IN IMPOVERISHED SOCIETIES, the health of a people is determined by how easily or early they die. In relatively affluent societies, the measure becomes the numbers afflicted by lifestyle diseases. Lifespans are greater but corpulent bodies gradually whittle away from ailments like diabetes, which are contained through medication. India is transitioning into the latter zone and the health of Indians is on a decline going by the rise in lifestyle diseases. India is recognised as the diabetes capital of the world. A study conducted by the Indian Council of Medical Research (ICMR) estimated that deaths as a result of Non-Communicable Diseases (NCDs) stood at 37.09 per cent of all deaths in 1990. By 2016, it was at 61.8 per cent. Year 2019 will not see much of a difference in this trend. More people will contract hypertension, diabetes, various cancers, and have cardiac arrests and strokes. But at the same time measures to counteract such diseases are also increasingly gaining traction. The numbers are increasing but individual initiative can prevent one from being part of it.
Last year, one of the key obsessions of the overweight, health-fraught Indian shook a little. Once into your 30s, a high level of cholesterol in the blood is associated with a heart attack around the corner. Last November, the American Heart Association came out with new cholesterol guidelines after five years. And while it still holds on to the idea that LDL, popularly known as ‘bad cholesterol’, is better off as low as possible, medication is not necessarily the first recourse to remedy it. A Washington Post article said that the new recommendations had noted ‘that people should try to achieve [lowering LDL] first by living a healthy lifestyle, starting in childhood. That includes diet and exercise, controlling blood pressure and avoiding smoking, among other measures. When those steps aren’t sufficient, the guidelines again endorse statins as the cornerstone of preventive treatment for people at risk of disease.’ Indian doctors are trigger-happy prescribing statins to keep cholesterol levels low. Given that the one-size-fits-all strategy for cholesterol is now being questioned, this might be the year that the Indian medical profession, belatedly as usual, follows suit in asking patients to reform their lifestyle before taking medication.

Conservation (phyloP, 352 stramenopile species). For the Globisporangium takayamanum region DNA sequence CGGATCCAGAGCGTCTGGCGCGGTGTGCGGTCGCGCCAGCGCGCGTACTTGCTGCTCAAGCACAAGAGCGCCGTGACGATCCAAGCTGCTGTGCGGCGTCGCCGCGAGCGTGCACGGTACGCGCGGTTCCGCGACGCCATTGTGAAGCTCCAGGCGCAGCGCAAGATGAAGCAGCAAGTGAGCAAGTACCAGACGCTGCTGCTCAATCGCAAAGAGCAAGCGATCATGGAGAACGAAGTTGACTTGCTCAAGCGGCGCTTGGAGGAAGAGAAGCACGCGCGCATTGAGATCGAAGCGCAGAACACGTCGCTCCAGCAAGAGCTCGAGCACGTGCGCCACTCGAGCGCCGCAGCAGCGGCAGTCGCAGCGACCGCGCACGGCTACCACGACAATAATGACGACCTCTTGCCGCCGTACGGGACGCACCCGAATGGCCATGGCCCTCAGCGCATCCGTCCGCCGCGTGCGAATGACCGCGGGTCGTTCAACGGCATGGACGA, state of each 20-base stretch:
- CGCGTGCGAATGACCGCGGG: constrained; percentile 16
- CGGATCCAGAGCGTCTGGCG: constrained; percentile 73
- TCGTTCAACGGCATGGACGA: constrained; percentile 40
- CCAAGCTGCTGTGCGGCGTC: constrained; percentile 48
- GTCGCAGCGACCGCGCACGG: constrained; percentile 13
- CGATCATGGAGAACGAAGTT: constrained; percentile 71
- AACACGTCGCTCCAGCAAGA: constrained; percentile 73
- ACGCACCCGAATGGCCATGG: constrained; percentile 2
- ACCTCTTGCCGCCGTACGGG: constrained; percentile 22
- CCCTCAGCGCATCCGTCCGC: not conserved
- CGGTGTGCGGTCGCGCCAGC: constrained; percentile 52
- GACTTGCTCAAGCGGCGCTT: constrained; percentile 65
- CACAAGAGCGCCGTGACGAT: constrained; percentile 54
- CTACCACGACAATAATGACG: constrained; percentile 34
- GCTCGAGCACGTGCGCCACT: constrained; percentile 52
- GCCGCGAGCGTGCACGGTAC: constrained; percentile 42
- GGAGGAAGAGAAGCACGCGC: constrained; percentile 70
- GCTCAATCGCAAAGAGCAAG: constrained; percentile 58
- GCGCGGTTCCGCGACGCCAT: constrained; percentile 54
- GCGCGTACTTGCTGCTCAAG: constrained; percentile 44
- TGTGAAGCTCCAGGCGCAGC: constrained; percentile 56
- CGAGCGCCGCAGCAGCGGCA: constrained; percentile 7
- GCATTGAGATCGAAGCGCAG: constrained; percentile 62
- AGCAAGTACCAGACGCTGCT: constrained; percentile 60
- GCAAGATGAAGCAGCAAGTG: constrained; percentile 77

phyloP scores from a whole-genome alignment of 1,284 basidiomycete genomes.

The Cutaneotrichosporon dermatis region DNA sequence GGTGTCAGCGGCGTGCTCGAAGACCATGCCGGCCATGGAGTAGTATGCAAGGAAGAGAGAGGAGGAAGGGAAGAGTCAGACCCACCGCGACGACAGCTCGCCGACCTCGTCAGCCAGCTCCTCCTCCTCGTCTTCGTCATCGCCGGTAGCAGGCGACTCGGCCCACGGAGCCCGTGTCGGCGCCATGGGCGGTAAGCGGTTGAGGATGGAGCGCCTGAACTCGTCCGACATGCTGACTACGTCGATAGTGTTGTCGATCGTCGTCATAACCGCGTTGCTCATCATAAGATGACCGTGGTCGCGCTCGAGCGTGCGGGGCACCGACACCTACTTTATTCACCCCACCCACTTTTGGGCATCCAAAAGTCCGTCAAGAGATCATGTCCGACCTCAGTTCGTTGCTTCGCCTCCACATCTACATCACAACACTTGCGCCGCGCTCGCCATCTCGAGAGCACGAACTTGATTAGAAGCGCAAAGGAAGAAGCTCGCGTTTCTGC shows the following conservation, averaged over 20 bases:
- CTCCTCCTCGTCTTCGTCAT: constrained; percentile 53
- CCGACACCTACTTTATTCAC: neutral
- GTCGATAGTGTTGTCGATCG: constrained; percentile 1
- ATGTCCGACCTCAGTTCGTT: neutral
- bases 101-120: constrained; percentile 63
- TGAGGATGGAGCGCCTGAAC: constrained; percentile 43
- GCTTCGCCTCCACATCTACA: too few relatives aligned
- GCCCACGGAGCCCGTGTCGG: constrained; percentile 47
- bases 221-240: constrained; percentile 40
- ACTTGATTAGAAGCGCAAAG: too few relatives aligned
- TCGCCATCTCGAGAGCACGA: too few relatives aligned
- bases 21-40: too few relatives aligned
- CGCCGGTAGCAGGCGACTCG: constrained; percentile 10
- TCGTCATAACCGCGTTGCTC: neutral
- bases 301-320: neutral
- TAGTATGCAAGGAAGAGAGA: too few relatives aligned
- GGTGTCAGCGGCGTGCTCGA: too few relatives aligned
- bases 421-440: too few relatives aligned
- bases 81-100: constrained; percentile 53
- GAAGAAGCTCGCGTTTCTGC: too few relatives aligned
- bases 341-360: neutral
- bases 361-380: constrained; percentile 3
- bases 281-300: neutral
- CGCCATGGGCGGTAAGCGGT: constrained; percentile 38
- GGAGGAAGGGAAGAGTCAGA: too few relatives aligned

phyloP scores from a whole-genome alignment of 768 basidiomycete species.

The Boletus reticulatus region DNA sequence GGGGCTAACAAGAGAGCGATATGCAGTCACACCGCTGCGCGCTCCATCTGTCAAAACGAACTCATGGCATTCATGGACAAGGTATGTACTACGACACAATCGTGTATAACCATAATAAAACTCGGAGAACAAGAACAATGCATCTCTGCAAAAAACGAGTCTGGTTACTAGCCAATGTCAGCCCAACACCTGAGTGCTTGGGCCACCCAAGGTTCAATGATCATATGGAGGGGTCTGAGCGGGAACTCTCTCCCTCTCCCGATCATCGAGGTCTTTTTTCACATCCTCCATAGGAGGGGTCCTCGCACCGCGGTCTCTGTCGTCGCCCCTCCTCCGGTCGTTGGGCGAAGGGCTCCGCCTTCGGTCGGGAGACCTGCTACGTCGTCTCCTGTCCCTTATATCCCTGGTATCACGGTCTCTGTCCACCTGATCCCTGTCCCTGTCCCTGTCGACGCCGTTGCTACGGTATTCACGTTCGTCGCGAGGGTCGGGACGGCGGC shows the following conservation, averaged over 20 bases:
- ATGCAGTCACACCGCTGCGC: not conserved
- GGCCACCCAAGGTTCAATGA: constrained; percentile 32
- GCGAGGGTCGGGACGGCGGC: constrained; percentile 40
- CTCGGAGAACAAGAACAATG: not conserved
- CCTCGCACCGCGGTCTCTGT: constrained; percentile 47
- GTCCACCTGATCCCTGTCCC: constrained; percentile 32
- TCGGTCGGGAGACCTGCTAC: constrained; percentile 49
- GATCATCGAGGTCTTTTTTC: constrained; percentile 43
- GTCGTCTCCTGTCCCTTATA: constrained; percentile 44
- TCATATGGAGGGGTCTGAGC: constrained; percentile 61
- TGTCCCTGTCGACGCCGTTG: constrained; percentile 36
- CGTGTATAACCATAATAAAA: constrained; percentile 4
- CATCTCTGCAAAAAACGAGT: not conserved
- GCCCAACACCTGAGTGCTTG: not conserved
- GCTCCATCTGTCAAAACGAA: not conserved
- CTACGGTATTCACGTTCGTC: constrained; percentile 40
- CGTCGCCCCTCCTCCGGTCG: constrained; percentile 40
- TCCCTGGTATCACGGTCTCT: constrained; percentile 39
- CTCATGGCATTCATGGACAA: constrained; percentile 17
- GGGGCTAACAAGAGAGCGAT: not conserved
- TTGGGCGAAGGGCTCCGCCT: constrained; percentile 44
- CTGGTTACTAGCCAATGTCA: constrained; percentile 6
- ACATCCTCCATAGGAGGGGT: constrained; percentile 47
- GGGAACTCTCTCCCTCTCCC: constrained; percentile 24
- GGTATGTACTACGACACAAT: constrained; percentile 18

A community that feels particularly vindicated about the new cholesterol guidelines is that of the low-carb-high-fat eaters. Known as the LCHF diet, an extreme version of this is the ketogenic or keto diet, where the total amount of carbohydrates permitted to be consumed in a day is less than 20 to 30 grams (for comparison, just a fistful of rice would be about double that limit). Last month, when Google released its ‘Year In Search 2018’, keto was found to be the most googled diet. The LCHF community has long challenged the correlation between intake of fats and cholesterol. They attribute carbohydrate, especially refined grains, as the ultimate food evil, and increasingly studies are reinforcing some of their positions. In India, a doctor who finds a patient going on the diet actively discourages him. But with fats getting an image makeover, they might have to veer around here too. Especially coconut oil, which till recently was thought to be unhealthy for the heart, is now gaining a reputation for the opposite. Even ghee, an Indian staple, is a leading member of the eat-fat-to-lose fat trend.